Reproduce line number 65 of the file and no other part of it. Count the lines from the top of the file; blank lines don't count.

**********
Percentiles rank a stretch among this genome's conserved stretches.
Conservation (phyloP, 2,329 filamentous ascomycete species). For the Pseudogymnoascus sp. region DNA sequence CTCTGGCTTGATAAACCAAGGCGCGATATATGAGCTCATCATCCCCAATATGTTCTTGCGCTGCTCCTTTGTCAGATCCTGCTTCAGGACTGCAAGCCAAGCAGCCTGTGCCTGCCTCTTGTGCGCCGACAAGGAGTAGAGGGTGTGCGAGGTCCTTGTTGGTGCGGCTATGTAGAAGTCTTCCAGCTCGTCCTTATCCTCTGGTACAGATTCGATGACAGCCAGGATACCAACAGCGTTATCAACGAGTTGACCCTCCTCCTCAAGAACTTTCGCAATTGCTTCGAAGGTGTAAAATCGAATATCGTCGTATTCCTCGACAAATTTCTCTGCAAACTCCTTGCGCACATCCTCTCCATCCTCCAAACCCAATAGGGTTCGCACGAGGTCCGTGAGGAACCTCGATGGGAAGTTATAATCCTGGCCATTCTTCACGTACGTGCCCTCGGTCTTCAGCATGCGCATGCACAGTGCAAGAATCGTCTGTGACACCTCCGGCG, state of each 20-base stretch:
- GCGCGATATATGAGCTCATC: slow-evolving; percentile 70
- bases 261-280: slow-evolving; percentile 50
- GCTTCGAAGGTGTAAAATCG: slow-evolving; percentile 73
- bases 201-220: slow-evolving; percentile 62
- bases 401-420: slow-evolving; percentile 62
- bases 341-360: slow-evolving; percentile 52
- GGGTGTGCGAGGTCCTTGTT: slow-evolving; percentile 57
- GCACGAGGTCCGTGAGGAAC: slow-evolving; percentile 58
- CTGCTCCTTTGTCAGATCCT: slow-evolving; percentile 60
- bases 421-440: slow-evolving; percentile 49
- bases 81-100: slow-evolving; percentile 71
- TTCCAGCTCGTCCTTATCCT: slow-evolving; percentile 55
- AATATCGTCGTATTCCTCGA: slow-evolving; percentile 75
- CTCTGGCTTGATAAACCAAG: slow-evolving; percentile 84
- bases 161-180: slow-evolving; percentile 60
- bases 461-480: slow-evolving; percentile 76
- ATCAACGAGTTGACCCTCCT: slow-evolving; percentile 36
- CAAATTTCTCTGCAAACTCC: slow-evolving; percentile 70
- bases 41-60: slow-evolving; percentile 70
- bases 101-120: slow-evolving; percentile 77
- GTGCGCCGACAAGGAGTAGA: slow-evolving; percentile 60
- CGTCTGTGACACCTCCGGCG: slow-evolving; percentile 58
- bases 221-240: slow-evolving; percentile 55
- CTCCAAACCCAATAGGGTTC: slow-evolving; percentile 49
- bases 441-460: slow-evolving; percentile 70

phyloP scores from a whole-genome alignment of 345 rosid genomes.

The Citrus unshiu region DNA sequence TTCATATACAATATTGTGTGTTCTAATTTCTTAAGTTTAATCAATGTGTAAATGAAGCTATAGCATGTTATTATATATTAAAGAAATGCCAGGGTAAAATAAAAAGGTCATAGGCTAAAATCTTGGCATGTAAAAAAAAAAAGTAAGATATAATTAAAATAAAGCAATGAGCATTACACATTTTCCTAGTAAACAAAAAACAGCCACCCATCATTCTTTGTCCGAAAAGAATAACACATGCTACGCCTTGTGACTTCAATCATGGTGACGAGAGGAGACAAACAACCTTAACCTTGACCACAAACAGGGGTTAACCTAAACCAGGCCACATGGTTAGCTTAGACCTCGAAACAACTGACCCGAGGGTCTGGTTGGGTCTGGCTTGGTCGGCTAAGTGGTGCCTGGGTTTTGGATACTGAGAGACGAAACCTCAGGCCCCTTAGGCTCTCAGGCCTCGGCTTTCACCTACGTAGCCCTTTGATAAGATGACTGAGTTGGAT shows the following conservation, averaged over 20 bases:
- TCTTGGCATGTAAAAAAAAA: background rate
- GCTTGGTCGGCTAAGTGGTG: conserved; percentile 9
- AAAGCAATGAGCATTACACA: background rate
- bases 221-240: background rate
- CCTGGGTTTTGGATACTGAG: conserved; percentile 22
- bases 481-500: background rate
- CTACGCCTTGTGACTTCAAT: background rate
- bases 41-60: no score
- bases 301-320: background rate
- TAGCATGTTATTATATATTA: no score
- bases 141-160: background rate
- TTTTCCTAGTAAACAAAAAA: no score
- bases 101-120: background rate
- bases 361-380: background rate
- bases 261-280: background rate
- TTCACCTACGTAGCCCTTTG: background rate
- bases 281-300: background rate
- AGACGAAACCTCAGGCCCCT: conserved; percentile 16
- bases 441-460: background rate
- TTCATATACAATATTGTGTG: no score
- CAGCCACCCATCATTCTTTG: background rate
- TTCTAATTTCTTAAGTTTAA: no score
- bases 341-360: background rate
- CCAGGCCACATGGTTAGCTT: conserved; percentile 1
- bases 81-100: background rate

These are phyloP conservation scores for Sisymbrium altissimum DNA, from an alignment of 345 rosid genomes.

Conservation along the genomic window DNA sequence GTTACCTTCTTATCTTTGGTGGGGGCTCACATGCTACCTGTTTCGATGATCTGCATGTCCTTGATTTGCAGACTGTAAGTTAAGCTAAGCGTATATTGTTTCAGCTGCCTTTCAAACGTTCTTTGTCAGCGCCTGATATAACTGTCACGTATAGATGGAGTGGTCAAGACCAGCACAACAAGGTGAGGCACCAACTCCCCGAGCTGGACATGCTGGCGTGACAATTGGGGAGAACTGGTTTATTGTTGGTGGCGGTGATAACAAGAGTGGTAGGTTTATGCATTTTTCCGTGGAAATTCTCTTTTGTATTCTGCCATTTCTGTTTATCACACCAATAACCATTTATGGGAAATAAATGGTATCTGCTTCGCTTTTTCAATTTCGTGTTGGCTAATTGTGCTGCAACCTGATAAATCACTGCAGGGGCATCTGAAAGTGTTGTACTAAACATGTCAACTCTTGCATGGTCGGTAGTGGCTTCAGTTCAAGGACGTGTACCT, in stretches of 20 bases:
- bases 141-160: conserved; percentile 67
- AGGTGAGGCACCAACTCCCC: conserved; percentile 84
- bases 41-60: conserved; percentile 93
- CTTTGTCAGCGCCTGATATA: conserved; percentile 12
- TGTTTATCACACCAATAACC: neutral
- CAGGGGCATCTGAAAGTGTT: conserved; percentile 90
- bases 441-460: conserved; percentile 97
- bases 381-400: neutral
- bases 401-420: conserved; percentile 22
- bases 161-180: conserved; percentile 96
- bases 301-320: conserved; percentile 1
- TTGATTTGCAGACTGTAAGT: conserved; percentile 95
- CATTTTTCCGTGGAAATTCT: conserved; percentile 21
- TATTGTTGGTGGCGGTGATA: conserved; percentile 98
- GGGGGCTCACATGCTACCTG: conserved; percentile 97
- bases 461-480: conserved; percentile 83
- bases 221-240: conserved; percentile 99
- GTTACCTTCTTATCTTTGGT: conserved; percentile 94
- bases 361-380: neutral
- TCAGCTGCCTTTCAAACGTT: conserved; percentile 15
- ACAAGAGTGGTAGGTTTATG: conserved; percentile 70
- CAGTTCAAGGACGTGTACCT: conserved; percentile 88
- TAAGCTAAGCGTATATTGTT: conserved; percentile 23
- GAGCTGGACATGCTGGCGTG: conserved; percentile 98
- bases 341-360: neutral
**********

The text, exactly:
- bases 401-420: conserved; percentile 22